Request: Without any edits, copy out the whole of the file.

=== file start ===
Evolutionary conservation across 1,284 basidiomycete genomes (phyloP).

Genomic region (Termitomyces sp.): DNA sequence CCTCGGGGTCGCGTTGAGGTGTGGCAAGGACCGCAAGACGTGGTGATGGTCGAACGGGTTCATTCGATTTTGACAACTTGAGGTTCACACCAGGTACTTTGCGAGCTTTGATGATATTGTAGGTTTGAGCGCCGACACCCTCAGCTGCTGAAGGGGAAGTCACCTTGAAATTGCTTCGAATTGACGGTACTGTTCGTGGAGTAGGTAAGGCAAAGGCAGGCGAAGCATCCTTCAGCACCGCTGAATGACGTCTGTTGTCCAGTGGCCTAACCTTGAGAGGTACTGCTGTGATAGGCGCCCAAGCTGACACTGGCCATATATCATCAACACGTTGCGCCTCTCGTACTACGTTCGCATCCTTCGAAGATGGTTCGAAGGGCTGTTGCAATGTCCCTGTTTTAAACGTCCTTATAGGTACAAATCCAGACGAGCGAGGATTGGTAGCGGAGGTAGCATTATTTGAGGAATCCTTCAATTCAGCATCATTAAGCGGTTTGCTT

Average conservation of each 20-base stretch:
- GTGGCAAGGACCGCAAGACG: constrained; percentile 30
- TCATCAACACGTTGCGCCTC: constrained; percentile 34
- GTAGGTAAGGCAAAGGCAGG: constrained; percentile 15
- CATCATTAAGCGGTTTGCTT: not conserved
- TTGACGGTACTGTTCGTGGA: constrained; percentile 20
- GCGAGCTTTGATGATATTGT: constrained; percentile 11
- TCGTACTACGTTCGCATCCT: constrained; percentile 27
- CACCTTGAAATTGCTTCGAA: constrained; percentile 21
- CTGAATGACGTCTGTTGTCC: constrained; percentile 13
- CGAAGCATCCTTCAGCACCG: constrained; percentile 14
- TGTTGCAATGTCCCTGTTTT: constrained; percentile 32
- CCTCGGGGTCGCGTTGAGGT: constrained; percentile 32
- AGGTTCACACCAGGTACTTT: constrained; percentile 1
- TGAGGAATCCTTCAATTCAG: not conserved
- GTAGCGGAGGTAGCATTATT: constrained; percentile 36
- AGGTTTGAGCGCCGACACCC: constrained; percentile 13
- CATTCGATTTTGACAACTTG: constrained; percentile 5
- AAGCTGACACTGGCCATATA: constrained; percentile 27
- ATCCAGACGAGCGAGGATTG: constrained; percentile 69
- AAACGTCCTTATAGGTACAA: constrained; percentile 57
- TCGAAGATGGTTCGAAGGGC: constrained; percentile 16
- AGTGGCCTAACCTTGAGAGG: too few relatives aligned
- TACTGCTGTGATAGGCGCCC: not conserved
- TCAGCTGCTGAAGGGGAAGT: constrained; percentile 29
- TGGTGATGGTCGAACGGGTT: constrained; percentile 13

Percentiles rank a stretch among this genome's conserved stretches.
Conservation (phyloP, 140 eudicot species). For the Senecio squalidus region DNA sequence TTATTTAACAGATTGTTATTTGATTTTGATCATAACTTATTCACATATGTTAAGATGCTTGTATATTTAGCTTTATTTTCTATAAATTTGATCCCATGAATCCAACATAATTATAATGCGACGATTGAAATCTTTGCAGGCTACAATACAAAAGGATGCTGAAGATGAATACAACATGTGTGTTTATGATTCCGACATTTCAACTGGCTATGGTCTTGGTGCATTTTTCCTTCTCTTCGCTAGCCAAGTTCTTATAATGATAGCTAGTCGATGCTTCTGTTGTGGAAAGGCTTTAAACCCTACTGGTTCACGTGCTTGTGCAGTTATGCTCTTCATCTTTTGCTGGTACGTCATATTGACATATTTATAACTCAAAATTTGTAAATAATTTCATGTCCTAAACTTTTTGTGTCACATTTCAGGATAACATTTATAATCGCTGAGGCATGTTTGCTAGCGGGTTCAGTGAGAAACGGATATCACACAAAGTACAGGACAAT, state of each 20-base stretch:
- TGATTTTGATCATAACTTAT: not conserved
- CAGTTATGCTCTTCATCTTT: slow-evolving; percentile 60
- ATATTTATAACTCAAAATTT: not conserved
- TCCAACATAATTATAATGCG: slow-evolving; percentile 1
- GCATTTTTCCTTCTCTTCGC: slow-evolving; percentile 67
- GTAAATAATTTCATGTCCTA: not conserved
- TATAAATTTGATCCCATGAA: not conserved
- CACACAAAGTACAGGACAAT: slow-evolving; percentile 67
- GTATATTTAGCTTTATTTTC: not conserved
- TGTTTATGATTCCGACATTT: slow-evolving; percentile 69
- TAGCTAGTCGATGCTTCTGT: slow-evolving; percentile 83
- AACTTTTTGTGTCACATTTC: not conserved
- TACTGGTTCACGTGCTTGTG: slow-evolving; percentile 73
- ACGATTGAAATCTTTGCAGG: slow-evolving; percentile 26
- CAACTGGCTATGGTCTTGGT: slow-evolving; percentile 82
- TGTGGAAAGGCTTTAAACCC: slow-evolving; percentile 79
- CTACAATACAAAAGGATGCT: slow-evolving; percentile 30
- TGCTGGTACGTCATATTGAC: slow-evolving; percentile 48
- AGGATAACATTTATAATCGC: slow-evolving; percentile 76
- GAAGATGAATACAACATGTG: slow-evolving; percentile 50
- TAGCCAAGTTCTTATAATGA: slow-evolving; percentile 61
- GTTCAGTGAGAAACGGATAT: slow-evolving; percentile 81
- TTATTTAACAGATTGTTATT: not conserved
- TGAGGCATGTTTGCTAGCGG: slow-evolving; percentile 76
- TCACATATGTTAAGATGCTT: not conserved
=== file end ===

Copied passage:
Evolutionary conservation across 1,284 basidiomycete genomes (phyloP).

Genomic region (Termitomyces sp.): DNA sequence CCTCGGGGTCGCGTTGAGGTGTGGCAAGGACCGCAAGACGTGGTGATGGTCGAACGGGTTCATTCGATTTTGACAACTTGAGGTTCACACCAGGTACTTTGCGAGCTTTGATGATATTGTAGGTTTGAGCGCCGACACCCTCAGCTGCTGAAGGGGAAGTCACCTTGAAATTGCTTCGAATTGACGGTACTGTTCGTGGAGTAGGTAAGGCAAAGGCAGGCGAAGCATCCTTCAGCACCGCTGAATGACGTCTGTTGTCCAGTGGCCTAACCTTGAGAGGTACTGCTGTGATAGGCGCCCAAGCTGACACTGGCCATATATCATCAACACGTTGCGCCTCTCGTACTACGTTCGCATCCTTCGAAGATGGTTCGAAGGGCTGTTGCAATGTCCCTGTTTTAAACGTCCTTATAGGTACAAATCCAGACGAGCGAGGATTGGTAGCGGAGGTAGCATTATTTGAGGAATCCTTCAATTCAGCATCATTAAGCGGTTTGCTT

Average conservation of each 20-base stretch:
- GTGGCAAGGACCGCAAGACG: constrained; percentile 30
- TCATCAACACGTTGCGCCTC: constrained; percentile 34
- GTAGGTAAGGCAAAGGCAGG: constrained; percentile 15
- CATCATTAAGCGGTTTGCTT: not conserved
- TTGACGGTACTGTTCGTGGA: constrained; percentile 20
- GCGAGCTTTGATGATATTGT: constrained; percentile 11
- TCGTACTACGTTCGCATCCT: constrained; percentile 27
- CACCTTGAAATTGCTTCGAA: constrained; percentile 21
- CTGAATGACGTCTGTTGTCC: constrained; percentile 13
- CGAAGCATCCTTCAGCACCG: constrained; percentile 14
- TGTTGCAATGTCCCTGTTTT: constrained; percentile 32
- CCTCGGGGTCGCGTTGAGGT: constrained; percentile 32
- AGGTTCACACCAGGTACTTT: constrained; percentile 1
- TGAGGAATCCTTCAATTCAG: not conserved
- GTAGCGGAGGTAGCATTATT: constrained; percentile 36
- AGGTTTGAGCGCCGACACCC: constrained; percentile 13
- CATTCGATTTTGACAACTTG: constrained; percentile 5
- AAGCTGACACTGGCCATATA: constrained; percentile 27
- ATCCAGACGAGCGAGGATTG: constrained; percentile 69
- AAACGTCCTTATAGGTACAA: constrained; percentile 57
- TCGAAGATGGTTCGAAGGGC: constrained; percentile 16
- AGTGGCCTAACCTTGAGAGG: too few relatives aligned
- TACTGCTGTGATAGGCGCCC: not conserved
- TCAGCTGCTGAAGGGGAAGT: constrained; percentile 29
- TGGTGATGGTCGAACGGGTT: constrained; percentile 13

Percentiles rank a stretch among this genome's conserved stretches.
Conservation (phyloP, 140 eudicot species). For the Senecio squalidus region DNA sequence TTATTTAACAGATTGTTATTTGATTTTGATCATAACTTATTCACATATGTTAAGATGCTTGTATATTTAGCTTTATTTTCTATAAATTTGATCCCATGAATCCAACATAATTATAATGCGACGATTGAAATCTTTGCAGGCTACAATACAAAAGGATGCTGAAGATGAATACAACATGTGTGTTTATGATTCCGACATTTCAACTGGCTATGGTCTTGGTGCATTTTTCCTTCTCTTCGCTAGCCAAGTTCTTATAATGATAGCTAGTCGATGCTTCTGTTGTGGAAAGGCTTTAAACCCTACTGGTTCACGTGCTTGTGCAGTTATGCTCTTCATCTTTTGCTGGTACGTCATATTGACATATTTATAACTCAAAATTTGTAAATAATTTCATGTCCTAAACTTTTTGTGTCACATTTCAGGATAACATTTATAATCGCTGAGGCATGTTTGCTAGCGGGTTCAGTGAGAAACGGATATCACACAAAGTACAGGACAAT, state of each 20-base stretch:
- TGATTTTGATCATAACTTAT: not conserved
- CAGTTATGCTCTTCATCTTT: slow-evolving; percentile 60
- ATATTTATAACTCAAAATTT: not conserved
- TCCAACATAATTATAATGCG: slow-evolving; percentile 1
- GCATTTTTCCTTCTCTTCGC: slow-evolving; percentile 67
- GTAAATAATTTCATGTCCTA: not conserved
- TATAAATTTGATCCCATGAA: not conserved
- CACACAAAGTACAGGACAAT: slow-evolving; percentile 67
- GTATATTTAGCTTTATTTTC: not conserved
- TGTTTATGATTCCGACATTT: slow-evolving; percentile 69
- TAGCTAGTCGATGCTTCTGT: slow-evolving; percentile 83
- AACTTTTTGTGTCACATTTC: not conserved
- TACTGGTTCACGTGCTTGTG: slow-evolving; percentile 73
- ACGATTGAAATCTTTGCAGG: slow-evolving; percentile 26
- CAACTGGCTATGGTCTTGGT: slow-evolving; percentile 82
- TGTGGAAAGGCTTTAAACCC: slow-evolving; percentile 79
- CTACAATACAAAAGGATGCT: slow-evolving; percentile 30
- TGCTGGTACGTCATATTGAC: slow-evolving; percentile 48
- AGGATAACATTTATAATCGC: slow-evolving; percentile 76
- GAAGATGAATACAACATGTG: slow-evolving; percentile 50
- TAGCCAAGTTCTTATAATGA: slow-evolving; percentile 61
- GTTCAGTGAGAAACGGATAT: slow-evolving; percentile 81
- TTATTTAACAGATTGTTATT: not conserved
- TGAGGCATGTTTGCTAGCGG: slow-evolving; percentile 76
- TCACATATGTTAAGATGCTT: not conserved